An Interview with Melissa Tracey at Shane English in Wuxi, China
GS: So, can you tell us a bit about how you first got into English teaching?
MT: It’s always been a passion of mine to work with children, so when a friend of mine told me about Shane School in Wuxi, I was more than willing to give it a try and start a new adventure.
Having had little hands on experience with working in a school environment I knew I wanted to grow my knowledge and experiences and having a few friends here made the transition easier, along with working for a school that had a Western based management style which meant that I always had someone to assist me when needed.
GS: What advice do you have for people about the recruitment and interview process when looking for jobs teaching in China?
MT: I think it’s very important to start off with a clear idea in your mind about what it is you’re looking to gain from the experience.
Before starting any interview process decide whether you want to teach in a school or training center, whether you want to teach young kids or maybe kids a bit older, decide if you want to live in the city or maybe in a smaller town on the outskirts as these options become vital to your happiness further on.
Also making sure you are able to easily contact and communicate with your recruiter at any time, about concerns and advice you might need goes a long way in easing your mind, so find someone who is interested in your wellbeing and not just trying to “make a sale”.
GS: You are teaching in Wuxi at the moment, can you tell us about your impressions of the city? What do you like most about living there?
MT: I am currently teaching in Wuxi, and it’s my second year here. When I initially arrived I liked how modern yet comfortable it was, there are a lot of older buildings and structures to visit both in my area and those that surround it, and the area is also always growing and changing so there is often something new to see.
What I like most is that although it’s still relatively small it has a great foreign community and is a great fusion between Chinese and Western culture. I don’t have to go very far to find either; and it’s quite central to various tourist and sight-seeing spots so I always have options if I want to travel and explore.
GS: What do you like most about teaching English?
MT: I think what I like most is that no day, no class, and no student is ever the same. Life can become quite routine but being able to teach students that are all so different and having a schedule that changes often means it’s easy to stay energized and interested in my day to day activities.
It’s also great to form relationships and bonds with the students and see their progress over time, as they get better and more confident with what you’ve taught them, It gives me a great sense of accomplishment.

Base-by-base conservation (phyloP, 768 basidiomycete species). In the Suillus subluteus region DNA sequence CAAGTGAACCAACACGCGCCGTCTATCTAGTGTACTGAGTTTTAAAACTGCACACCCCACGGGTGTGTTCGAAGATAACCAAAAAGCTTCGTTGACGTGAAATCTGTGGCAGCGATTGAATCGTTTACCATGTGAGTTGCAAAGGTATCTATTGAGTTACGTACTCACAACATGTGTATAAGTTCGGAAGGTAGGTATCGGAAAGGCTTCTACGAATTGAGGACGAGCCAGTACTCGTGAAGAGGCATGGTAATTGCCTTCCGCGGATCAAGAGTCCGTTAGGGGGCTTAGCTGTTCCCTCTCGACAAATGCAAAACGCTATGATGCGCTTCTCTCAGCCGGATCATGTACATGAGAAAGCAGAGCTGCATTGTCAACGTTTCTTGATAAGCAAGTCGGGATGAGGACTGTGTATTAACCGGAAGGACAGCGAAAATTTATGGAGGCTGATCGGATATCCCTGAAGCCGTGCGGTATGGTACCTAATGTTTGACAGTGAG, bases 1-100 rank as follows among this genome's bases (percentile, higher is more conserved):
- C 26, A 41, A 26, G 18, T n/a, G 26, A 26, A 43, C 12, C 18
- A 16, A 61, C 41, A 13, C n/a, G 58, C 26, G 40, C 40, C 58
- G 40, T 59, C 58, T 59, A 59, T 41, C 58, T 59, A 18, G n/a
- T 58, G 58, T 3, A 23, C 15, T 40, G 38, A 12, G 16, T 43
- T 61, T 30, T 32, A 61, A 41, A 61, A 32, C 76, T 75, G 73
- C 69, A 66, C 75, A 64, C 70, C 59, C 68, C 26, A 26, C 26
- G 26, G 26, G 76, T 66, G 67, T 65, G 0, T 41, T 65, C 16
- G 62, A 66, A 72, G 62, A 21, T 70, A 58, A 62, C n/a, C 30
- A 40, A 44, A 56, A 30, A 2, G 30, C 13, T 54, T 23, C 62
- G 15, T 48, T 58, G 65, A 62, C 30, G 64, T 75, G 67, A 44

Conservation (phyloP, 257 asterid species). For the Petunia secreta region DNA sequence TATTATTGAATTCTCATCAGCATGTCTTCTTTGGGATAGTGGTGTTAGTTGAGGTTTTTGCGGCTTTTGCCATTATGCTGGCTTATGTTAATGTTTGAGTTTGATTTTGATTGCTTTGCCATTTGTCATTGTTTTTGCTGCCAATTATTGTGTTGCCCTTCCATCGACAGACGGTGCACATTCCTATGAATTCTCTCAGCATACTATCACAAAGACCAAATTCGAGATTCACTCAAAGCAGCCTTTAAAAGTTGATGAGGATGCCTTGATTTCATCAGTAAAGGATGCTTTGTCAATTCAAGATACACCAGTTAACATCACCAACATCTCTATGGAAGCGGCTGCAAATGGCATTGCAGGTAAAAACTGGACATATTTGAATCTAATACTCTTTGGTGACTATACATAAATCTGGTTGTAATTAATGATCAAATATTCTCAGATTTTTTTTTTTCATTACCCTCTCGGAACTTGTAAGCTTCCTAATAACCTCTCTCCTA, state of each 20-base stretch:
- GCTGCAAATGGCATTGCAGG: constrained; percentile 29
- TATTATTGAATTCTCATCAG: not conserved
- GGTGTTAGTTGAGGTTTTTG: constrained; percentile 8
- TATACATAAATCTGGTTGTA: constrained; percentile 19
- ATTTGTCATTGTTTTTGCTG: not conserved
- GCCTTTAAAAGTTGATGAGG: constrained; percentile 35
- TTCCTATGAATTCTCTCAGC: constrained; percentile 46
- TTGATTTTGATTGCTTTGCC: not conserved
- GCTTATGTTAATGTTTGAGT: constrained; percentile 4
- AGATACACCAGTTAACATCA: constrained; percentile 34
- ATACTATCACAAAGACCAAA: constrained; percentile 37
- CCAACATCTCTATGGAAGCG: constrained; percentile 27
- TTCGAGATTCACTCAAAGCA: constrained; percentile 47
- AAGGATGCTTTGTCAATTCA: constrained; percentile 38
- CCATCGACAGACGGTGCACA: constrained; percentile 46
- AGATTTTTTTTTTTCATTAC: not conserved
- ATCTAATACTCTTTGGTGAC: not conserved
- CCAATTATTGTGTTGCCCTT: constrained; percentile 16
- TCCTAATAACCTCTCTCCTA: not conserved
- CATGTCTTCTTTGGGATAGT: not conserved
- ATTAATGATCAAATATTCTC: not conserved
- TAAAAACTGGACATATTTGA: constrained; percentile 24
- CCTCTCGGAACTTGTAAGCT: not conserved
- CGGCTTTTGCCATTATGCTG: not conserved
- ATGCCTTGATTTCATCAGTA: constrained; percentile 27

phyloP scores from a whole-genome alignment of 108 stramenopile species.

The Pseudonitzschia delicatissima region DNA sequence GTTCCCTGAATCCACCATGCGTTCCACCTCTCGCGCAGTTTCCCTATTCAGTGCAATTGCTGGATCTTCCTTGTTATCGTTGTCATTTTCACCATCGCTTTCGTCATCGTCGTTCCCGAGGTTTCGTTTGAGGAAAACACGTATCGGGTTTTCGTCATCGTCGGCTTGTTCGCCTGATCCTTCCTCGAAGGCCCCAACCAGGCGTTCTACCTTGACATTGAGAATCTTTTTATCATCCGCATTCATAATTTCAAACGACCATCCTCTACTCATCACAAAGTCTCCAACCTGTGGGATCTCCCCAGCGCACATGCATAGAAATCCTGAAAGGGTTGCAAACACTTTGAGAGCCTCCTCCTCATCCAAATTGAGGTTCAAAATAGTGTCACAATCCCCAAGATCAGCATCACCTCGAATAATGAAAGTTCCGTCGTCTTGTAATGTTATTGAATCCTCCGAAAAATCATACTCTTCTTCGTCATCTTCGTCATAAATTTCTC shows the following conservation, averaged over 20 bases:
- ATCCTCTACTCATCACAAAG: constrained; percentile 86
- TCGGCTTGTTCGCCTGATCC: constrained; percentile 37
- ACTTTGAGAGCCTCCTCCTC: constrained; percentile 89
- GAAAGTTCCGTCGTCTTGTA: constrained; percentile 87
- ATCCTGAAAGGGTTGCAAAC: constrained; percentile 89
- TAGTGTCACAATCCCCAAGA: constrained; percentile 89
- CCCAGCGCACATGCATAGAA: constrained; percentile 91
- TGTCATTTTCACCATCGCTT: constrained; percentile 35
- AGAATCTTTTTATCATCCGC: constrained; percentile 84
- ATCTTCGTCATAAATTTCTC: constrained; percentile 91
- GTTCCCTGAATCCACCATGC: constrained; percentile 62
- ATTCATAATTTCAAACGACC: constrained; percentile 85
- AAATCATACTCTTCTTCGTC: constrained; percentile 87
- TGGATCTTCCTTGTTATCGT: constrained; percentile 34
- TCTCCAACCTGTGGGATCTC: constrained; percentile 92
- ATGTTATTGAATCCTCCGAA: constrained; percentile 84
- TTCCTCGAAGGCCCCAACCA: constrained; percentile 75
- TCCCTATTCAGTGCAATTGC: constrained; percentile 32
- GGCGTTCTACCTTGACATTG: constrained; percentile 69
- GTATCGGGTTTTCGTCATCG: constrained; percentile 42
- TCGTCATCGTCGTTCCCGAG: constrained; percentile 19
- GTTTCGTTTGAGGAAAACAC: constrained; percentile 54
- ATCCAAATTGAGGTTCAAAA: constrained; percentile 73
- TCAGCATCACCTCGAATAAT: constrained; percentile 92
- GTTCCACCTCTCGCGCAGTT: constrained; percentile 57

GS: Can you tell us about your favourite class at the moment?
MT: I enjoy teaching the younger students most and I would have to say my favorite class since starting at the school I am at has to be my weekday class of ‘babies’ as I call them. They are the most engaged and invested group of 5-6 year olds and are always willing to take part in games and activities and seem to really enjoy the lessons.
I see visible progress in them most and they often surprise me with how much of their own knowledge they have. They are also very caring and loving with each other and have a great class spirit which make it easy for me to do my job.
GS: Talk us through a typical day teaching English in China.
MT: Saturdays and Sundays are our busiest days starting at 8:30 in the morning. The kids usually arrive a little before class time to do a little review with the Chinese teaching assistant and go over the homework they were given. Depending of the level and age of the students, lessons are usually done in 45minute intervals with a 10 minute break in between.
Lessons are structured to teach conversational English through fun games and activities so that the students are able to remember and recall it with ease. We have an hour long lunch break around 12:10 and we end the day around 5:10.
GS: What are the teaching resources like there?
MT: We are provided with all the flashcards and other teaching resources we may need from the time we start which makes the process a lot simpler.
We get asked regularly if we need anything in terms of classroom resources such as toys and books and the school is always willing to provide training so we can improve our classes and increase our catalogue of games for in-class teaching.
GS: How many teachers are there in your school?
MT: There are currently seven Western teachers in my school all from different countries and backgrounds and a Chinese teaching staff of about 20-25.
GS: China is full of surprises and unexpected adventures, tell us about one you have had recently.
MT: I would say one of the most recent unexpected adventures was going on a team building excursion with our school that began with an hour and a half bus ride into one of the more remote areas by the lake and spending the day playing different games and activities, riding bikes, going fishing and playing laser tag.
Our instructor for the day did not speak a word of English but our Chinese staff were always willing and helpful with explaining and I think it made us grow closer as a unit. We ended the day off with a big barbeque with food and drinks we all brought and shared, which is a common way to eat in Chinese culture and I think that was my favorite part of the whole day, and one of the best memories so far.